Stream Prague's favorite English-friendly theater festival for free this year

The Prague Fringe Festival is bringing its magical lineup to the virtual stage for the first time ever!

Raymond Johnston

Written by Raymond Johnston Published on 20.11.2020 13:14:00 (updated on 20.11.2020) Reading time: 4 minutes

A long-held local theater tradition and highly anticipated annual event among Prague's English-speaking community is moving into the online space this year.

Prague Fringe Reimagined (Nov. 24–29) promises puppet theater for all ages, physical theater, multi-media performance and more, all streamed free of charge in high-definition video. The shows will be available not only in Prague but also to a global audience.

All performances are either non-verbal, in English, or performed in Czech with English subtitles. After the premiere performances of the shows on the Prague Fringe website, they will remain available online for a few weeks.

Mir.Theatre and Plata Company present Prefabs
Mir.Theatre and Plata Company present Prefabs. (photo: Prague Fringe)

A live festival was originally planned for May, but due to coronavirus restrictions, the organizers were forced to reschedule it just days before the planned launch of ticket sales. The team quickly pulled together a spontaneous small digital event called Prague Fringe Online during the planned festival dates in May.

A full festival was then planned for the autumn, but that too had to be sidelined when restrictions on public gatherings were again put in place due to a spike in coronavirus cases. This has caused the Fringe team to adapt yet again with Prague Fringe Reimagined.

“It's been a long and challenging year for our team, as well as for our artists and fellow Fringe organizers all over the world. … Despite everything that 2020 has thrown at us, we're determined to continue to adapt and persevere with our entirely reimagined version of the Fringe this November,” Prague Fringe founder Steve Gove said.

“I am very excited that we are now able to present live theater albeit not for a live audience. It’s an interesting and welcome twist for us to present the Czech Republic to the world rather than the other way round. Watch this space — we may do it again!” Gove added.

During the online festival audiences can experience some of the best new productions the Czech Republic has to offer. The live performances will be filmed with multiple cameras for a more engaging experience. Other festivals in the 250-strong Fringe network around the world will share the content with their audiences as far away as Australia.

The festival program has eight performances, kicking off with "Sávitrí," presented with English subtitles by Divadlo Líšeň of Brno. Shadows of puppets on paper are accompanied by music from handmade instruments. A narrator tells the story of an Indian princess and her attempt to save her husband. The same troupe also presents "Bound by Grass" (Spoutaný trávou), using puppets and shadows to explore respect for life.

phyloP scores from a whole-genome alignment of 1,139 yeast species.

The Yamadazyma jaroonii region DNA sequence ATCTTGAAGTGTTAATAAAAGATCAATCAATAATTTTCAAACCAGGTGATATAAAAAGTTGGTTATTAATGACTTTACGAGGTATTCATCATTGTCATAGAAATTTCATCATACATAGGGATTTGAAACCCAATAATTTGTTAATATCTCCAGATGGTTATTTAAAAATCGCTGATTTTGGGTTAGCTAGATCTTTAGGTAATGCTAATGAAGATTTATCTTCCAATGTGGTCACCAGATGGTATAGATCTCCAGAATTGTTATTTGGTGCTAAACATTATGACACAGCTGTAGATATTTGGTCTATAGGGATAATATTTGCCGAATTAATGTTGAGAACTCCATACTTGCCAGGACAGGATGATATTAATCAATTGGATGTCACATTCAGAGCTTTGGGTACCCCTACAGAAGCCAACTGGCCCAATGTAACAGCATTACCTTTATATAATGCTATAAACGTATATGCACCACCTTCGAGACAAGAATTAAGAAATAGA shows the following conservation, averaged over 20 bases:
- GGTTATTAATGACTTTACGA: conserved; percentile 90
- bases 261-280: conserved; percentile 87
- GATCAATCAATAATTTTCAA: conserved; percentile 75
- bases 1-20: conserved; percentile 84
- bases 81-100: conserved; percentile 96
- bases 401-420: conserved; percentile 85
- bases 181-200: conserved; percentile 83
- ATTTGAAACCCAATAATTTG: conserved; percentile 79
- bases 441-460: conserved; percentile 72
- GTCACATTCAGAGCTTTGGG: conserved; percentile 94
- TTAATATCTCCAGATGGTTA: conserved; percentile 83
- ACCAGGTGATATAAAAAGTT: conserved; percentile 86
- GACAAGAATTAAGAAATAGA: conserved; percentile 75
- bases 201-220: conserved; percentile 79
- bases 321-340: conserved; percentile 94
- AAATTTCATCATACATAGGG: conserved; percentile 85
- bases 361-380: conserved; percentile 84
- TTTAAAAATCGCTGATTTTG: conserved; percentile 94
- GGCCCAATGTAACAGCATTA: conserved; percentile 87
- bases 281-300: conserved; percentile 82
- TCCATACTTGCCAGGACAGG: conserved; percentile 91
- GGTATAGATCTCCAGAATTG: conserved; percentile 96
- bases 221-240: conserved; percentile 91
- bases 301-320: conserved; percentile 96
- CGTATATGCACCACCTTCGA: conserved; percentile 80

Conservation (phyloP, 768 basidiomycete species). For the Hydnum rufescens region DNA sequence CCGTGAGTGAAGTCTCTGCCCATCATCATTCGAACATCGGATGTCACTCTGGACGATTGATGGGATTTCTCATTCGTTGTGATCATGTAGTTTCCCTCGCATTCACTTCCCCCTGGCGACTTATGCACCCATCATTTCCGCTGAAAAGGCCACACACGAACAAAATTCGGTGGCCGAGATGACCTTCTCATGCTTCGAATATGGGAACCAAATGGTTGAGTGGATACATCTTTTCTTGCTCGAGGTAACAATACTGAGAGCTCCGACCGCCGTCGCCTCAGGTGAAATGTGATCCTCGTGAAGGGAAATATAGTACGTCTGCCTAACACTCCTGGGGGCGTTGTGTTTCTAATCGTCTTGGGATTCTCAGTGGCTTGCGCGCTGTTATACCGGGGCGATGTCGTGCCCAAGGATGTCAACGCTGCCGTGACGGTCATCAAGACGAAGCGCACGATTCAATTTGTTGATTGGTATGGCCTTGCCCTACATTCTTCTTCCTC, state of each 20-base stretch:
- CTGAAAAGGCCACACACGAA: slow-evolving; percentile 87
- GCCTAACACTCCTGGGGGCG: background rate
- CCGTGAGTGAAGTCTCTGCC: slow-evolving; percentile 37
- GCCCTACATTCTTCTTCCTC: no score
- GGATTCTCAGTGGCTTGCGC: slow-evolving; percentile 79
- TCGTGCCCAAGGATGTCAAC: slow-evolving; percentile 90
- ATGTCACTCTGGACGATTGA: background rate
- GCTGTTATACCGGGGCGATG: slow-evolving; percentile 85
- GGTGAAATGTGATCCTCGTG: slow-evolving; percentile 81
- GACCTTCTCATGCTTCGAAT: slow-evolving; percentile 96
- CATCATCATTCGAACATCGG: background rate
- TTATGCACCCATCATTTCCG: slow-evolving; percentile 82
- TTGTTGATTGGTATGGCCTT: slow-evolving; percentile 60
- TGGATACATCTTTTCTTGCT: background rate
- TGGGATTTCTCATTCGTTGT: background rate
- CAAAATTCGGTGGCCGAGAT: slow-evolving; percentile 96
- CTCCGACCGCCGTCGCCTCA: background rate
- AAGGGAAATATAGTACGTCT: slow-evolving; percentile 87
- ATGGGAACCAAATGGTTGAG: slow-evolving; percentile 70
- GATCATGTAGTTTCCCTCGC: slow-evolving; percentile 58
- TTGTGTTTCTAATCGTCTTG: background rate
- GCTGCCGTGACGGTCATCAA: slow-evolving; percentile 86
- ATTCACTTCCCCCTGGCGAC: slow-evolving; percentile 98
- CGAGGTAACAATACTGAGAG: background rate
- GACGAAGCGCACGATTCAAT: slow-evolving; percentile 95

There are three more puppet shows in the festival, all by Prague-based companies. "The Smallest Sámi (Nejmenší ze Sámů),"presented by Československé klacky, is an Arctic adventure featuring a small member of the indigenous Sámi people who sets out with his reindeer to search for food.

Mir.Theatre offers "μSputnik," a short play about the Soviet satellite. The action takes place in a miniature theater and is filmed through a tiny viewing hole. A second performance with a backstage camera will show how the production is done.

Plata Company takes us to the Alaska gold rush with "The One Thousand Dozen (Tisíc tuctů)." Only a fool would undergo the hardships required by the expedition, or someone consumed by the knowledge that they owe something to their lives.

Mir.Theatre and Plata Company combine forces for the multimedia presentation "Prefabs" (Prefaby). Everyday life for three neighbors in Eastern block high-rise housing unfolds on a tabletop. A soundscape and other techniques bring life to the daily drudgery.

Fans of physical theater can look forward to "Roselyne" by ProFitArt. The title character is plagued by worries and wants to become invisible. She is a reflection of all of our self-doubts.

For slightly more traditional theater, there is Wo(e)men Mistressed (Soul(ó)ženy) from Prague’s Maso krůtí company. The play asks how women can be expected to live up to social ideals from the last century that don’t easily combine in modern times. The play will be followed by an online Q&A.

The play asks how women can be expected to live up to social ideals from the last century that don’t easily combine in modern times. It will be followed by an online Q&A.

There will also be an accompanying program of seven events including post-show talks, virtual workshops, and webinars with artists and theater industry professionals from the Czech Republic and abroad.

The festival is made possible this year by a grant supporting digital art from the Czech Ministry of Culture as well as funding from the Avast Foundation and the City of Prague.

This year's edition of Prague Fringe will be online Nov. 24–29 due to the coronavirus pandemic. For more information visit the festival website or Facebook page.

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